• Re #7 the situation in Australia is less clear cut and American copyright law != Australian copyright laws. Jailbreaking your iPhone probably constitutes circumventing a Technological Protection Measure. Since the amendments made to Copyright law in Australia as a result of the Australia-USA Free Trade Agreement (see Digital Millennium Copyright Act (DMCA)) this is prohibited. There are some exemptions etc, as always, but Australians don’t have anything as clear cut as in the USA.

    The changes of this being enforced against jailbreakers is tiny, of course, but remember the debacle with PS2 mod chips. Jailbreaking shouldn’t be illegal, but in Australia it might be. Just be careful!

  • Again Re #7, Jailbreaking in Australia does NOT void your warranty. As long as the jailbreak does not itself damage the phone in any way then a consumer’s statutory rights (now consumer guarantees) under the Competition and Consumer Act (which replaces the TPA) are unaffected re malfunction or manufacturing defects. There are practical issues enforcing this against Apple, of course, and they may try to avoid it, but in a strict legal sense your warranty is unaffected.

  • The thing is that this list is just another list of opinions just like the opinions out there that claim the exact opposite. Statements without studies and proof to support the argument are not fact. Making it a top 10 list is a common technique to make something seem more legitimate because it gives the impression that something was studied to create an outcome that is ranked in an order.

    Problem is I don’t see anything here to add credibility to any of these opinions over an above anyone else’s, or what the last person write on the dunny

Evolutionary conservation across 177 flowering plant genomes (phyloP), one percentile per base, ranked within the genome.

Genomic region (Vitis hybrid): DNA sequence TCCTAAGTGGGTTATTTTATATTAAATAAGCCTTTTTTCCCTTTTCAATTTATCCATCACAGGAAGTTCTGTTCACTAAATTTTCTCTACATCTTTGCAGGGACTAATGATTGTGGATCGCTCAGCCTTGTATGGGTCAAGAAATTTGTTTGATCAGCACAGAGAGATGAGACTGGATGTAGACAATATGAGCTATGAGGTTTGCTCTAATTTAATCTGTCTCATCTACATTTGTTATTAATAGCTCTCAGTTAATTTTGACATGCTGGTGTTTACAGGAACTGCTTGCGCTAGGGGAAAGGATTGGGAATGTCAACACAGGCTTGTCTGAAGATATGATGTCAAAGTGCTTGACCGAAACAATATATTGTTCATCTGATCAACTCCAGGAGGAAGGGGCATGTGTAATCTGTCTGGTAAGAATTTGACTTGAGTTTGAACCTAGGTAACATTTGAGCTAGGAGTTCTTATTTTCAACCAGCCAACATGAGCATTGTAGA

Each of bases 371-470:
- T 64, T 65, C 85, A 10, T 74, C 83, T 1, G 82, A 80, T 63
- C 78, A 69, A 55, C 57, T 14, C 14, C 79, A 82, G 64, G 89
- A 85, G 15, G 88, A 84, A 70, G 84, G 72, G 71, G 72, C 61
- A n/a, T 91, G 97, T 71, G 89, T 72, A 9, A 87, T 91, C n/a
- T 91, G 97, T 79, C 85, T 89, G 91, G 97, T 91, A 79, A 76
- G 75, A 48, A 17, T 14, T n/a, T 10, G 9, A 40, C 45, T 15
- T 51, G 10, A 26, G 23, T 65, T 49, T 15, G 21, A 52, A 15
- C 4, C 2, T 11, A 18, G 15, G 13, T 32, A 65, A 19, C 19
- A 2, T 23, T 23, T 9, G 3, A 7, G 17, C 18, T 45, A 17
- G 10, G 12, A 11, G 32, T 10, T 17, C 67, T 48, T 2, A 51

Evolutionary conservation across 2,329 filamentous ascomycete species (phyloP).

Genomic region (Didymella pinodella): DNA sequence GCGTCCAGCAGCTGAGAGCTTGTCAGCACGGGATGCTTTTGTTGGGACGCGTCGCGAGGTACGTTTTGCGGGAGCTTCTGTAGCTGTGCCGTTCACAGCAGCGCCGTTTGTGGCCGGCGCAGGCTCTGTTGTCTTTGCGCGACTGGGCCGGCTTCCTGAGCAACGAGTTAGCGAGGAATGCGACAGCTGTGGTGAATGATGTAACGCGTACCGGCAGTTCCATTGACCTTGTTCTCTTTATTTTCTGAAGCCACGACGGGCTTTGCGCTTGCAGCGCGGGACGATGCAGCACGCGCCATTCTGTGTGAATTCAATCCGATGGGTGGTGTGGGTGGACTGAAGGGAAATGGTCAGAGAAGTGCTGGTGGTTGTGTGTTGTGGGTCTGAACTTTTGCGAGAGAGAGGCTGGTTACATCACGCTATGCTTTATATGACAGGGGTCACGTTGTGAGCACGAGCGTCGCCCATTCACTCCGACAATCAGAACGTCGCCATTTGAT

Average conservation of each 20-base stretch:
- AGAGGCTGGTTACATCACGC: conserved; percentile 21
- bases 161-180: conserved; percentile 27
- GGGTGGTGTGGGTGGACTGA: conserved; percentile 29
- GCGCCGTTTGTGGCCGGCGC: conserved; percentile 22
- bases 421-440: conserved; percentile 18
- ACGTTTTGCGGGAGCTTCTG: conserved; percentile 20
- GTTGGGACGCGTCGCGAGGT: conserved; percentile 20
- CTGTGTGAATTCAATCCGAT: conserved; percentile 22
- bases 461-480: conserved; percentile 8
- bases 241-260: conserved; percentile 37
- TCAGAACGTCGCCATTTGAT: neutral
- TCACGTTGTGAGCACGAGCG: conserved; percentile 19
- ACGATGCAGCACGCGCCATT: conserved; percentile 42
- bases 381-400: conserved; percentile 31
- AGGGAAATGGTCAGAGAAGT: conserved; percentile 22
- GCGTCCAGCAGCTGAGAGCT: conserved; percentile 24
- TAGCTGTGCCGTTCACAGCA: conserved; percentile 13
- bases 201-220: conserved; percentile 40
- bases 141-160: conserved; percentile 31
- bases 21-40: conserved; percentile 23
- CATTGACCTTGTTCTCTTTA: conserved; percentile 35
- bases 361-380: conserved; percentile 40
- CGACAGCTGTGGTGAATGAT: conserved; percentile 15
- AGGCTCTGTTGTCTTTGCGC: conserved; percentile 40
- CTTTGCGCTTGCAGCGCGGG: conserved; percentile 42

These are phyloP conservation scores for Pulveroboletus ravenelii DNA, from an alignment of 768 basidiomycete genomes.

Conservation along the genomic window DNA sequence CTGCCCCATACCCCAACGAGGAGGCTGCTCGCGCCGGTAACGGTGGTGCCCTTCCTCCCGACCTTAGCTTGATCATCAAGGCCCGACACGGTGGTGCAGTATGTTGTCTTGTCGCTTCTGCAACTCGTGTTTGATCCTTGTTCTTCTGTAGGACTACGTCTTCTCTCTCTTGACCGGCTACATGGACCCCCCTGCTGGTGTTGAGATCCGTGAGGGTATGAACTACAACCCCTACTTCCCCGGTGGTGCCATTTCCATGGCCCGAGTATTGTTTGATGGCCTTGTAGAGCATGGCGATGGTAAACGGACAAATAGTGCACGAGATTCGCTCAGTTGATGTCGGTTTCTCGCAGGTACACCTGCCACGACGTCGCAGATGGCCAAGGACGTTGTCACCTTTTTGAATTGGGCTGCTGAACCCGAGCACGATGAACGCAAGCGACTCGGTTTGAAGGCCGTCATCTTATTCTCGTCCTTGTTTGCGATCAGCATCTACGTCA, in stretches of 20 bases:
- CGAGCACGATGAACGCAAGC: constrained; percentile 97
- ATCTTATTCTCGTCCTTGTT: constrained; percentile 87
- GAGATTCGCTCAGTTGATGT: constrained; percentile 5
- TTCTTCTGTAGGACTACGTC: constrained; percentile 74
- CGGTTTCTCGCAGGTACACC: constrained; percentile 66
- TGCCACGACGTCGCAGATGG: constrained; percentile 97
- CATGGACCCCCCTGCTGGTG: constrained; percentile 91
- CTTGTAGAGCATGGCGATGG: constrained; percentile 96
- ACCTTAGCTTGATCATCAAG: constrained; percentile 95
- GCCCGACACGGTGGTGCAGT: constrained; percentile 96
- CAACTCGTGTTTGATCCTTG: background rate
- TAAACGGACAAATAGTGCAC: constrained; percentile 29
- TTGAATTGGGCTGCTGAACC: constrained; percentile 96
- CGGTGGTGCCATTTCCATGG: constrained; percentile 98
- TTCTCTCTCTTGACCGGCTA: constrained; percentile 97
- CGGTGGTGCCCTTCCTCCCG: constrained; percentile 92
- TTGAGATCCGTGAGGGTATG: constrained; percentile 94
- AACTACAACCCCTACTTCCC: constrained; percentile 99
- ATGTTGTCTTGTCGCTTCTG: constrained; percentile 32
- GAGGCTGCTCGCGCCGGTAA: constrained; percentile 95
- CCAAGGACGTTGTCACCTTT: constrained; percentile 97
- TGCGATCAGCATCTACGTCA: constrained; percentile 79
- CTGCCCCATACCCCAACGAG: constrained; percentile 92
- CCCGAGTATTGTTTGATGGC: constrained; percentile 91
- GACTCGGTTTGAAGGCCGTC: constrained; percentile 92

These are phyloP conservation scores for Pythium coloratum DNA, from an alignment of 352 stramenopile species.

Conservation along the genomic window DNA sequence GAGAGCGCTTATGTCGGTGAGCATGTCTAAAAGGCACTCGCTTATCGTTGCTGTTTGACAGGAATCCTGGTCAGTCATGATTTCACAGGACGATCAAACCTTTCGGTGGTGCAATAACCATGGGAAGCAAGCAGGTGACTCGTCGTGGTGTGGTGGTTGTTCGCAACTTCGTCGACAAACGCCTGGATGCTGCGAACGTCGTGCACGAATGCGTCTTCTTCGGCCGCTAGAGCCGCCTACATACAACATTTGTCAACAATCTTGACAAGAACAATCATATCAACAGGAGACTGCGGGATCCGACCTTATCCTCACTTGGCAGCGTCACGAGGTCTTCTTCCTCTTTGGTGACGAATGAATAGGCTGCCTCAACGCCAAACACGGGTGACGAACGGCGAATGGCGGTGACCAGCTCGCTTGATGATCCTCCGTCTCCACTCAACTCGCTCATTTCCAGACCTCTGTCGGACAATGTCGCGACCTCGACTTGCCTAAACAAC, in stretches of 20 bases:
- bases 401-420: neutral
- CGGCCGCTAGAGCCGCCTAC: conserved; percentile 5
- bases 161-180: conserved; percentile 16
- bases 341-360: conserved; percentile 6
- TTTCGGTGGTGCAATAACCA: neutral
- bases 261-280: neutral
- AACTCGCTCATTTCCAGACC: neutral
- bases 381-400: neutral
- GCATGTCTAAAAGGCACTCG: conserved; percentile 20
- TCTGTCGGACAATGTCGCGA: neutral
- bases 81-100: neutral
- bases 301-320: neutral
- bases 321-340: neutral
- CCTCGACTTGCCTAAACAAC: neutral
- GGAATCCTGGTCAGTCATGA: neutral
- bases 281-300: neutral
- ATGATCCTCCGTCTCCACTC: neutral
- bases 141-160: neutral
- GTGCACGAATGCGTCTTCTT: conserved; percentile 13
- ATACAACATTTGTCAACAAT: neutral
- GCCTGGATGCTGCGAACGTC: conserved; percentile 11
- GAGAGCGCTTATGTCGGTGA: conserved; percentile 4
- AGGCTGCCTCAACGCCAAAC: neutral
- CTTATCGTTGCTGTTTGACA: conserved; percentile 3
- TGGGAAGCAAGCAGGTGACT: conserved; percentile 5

• No, all of that is pretty sound. It’s just refuting common misconceptions. You can look any of those points up if you like and see that they’re pretty factual. Your argument is like saying that if someone wants to say that gods, ghosts, magic, unicorns and levitation aren’t actually real then you need to see studies or all that is just hear-say.
      The point here is that this list refutes commonly believed bullshit, but those who subscribe to that bullshit tend to get a little toey and irascible when their silly assumptions are challenged.

  • I’ve got two more myths for you – “jailbreaking your phone will definitely void your warranty” and “a memory effect no longer present in modern lithium batteries”. Thanks for coming.

    • If you want to be picky “a memory effect no longer present in modern lithium batteries” is not a myth. “memory effect” only ever existed in very specific cases (e.g. repetitive charge/discharge cycles in solar powered satellites). The cause of what is erroneously called memory effect is typically overcharging where the excess energy heats the battery and stuffs up the chemistry and composition of the battery. A good smart charger goes a long way to combatting over-charging.

  • #8.. well no you don’t need an app to do it.. because it’s already built in to the phone.. well at least every Android phone I’ve come across has a “Task Manager” that can individually kill apps and clear RAM. As for running out of RAM.. no.. allowing an app to run in the background might drain your battery though.